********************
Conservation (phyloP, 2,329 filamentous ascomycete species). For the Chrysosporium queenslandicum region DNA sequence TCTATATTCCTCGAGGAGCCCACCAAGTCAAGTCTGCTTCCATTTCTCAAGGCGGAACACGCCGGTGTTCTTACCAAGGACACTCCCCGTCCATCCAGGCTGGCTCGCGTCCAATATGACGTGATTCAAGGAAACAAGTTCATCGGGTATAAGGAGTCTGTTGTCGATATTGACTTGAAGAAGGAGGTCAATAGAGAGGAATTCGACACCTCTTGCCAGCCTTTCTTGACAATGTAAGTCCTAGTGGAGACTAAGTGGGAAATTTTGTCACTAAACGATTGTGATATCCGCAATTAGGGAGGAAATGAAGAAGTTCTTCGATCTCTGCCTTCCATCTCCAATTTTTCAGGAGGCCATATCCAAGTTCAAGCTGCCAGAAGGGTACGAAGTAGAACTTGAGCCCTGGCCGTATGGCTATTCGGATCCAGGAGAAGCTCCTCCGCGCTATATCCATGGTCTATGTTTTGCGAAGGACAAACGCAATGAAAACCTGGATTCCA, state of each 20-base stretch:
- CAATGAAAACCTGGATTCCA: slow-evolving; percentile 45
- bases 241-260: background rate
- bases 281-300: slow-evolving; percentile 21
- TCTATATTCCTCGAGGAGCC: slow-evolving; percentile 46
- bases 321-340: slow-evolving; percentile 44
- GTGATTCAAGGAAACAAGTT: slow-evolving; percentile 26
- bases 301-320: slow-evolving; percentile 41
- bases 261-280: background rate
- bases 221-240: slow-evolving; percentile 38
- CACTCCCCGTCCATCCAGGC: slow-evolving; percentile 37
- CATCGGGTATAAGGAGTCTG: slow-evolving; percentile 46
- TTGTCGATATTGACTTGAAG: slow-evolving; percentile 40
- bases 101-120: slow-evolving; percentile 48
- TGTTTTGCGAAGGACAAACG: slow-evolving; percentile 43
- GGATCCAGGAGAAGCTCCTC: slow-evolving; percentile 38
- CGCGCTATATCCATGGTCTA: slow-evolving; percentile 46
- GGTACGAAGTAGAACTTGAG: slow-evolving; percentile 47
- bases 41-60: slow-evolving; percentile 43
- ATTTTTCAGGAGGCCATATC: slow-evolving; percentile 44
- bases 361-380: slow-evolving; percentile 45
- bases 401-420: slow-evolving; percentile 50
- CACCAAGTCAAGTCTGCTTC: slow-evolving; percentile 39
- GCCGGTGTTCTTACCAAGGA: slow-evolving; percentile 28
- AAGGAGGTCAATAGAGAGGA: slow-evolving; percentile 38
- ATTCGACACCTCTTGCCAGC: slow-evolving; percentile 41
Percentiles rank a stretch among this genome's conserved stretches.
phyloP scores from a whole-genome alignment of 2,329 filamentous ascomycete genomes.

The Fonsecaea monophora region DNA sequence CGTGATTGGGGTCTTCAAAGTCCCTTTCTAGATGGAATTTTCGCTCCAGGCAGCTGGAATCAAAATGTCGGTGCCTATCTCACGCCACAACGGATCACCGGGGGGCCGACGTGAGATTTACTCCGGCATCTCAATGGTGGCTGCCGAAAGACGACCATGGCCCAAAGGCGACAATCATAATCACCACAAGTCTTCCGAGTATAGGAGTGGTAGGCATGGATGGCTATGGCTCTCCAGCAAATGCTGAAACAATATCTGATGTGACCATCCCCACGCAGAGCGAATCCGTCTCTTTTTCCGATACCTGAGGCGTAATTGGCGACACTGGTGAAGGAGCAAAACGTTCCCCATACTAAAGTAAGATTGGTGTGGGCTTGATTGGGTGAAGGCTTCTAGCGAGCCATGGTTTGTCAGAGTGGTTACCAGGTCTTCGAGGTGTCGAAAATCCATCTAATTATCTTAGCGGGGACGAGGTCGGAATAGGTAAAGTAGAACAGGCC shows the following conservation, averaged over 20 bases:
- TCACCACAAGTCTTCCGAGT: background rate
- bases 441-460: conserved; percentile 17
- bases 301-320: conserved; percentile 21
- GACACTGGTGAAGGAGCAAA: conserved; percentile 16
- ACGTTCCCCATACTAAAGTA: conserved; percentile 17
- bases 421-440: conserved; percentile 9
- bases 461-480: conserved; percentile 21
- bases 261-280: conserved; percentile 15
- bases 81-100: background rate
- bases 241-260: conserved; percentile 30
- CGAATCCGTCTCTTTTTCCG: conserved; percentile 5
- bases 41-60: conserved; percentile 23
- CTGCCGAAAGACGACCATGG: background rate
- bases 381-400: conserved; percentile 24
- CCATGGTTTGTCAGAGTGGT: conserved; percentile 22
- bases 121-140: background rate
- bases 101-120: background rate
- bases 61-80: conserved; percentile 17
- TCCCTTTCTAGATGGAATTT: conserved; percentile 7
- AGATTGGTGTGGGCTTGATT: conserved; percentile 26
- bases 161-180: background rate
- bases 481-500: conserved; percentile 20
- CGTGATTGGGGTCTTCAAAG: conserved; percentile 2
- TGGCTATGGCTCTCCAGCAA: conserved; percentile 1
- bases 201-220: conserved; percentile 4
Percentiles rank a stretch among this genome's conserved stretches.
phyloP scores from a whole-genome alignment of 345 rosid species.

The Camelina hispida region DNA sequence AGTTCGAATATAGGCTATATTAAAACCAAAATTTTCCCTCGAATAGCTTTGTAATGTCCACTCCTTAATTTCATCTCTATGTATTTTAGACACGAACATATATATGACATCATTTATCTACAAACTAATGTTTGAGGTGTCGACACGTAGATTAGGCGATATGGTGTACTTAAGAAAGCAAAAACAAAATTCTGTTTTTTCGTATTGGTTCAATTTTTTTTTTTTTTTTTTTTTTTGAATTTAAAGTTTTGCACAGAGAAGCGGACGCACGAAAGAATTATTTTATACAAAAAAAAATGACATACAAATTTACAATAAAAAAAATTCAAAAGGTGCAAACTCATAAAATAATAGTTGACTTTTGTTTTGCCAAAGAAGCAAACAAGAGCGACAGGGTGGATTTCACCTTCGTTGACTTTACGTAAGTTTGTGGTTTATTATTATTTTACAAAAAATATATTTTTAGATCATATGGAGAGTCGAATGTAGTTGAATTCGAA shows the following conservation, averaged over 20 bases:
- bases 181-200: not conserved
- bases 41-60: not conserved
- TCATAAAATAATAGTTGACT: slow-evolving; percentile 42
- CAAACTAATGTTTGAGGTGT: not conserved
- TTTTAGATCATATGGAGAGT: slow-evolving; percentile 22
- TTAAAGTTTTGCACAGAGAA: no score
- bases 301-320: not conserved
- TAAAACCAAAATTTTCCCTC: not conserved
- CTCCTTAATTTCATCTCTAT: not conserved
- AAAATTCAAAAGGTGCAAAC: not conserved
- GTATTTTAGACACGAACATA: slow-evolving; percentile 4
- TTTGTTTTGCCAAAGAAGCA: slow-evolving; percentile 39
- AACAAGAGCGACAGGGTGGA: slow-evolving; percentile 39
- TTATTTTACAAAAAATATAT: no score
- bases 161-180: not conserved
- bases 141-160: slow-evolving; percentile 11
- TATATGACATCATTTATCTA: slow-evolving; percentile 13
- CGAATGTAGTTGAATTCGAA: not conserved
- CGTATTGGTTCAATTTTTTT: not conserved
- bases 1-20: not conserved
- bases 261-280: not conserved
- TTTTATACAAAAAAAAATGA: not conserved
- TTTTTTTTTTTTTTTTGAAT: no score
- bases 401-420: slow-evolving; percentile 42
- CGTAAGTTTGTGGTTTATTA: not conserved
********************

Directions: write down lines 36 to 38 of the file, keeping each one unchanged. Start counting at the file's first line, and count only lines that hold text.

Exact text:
- bases 461-480: conserved; percentile 21
- bases 261-280: conserved; percentile 15
- bases 81-100: background rate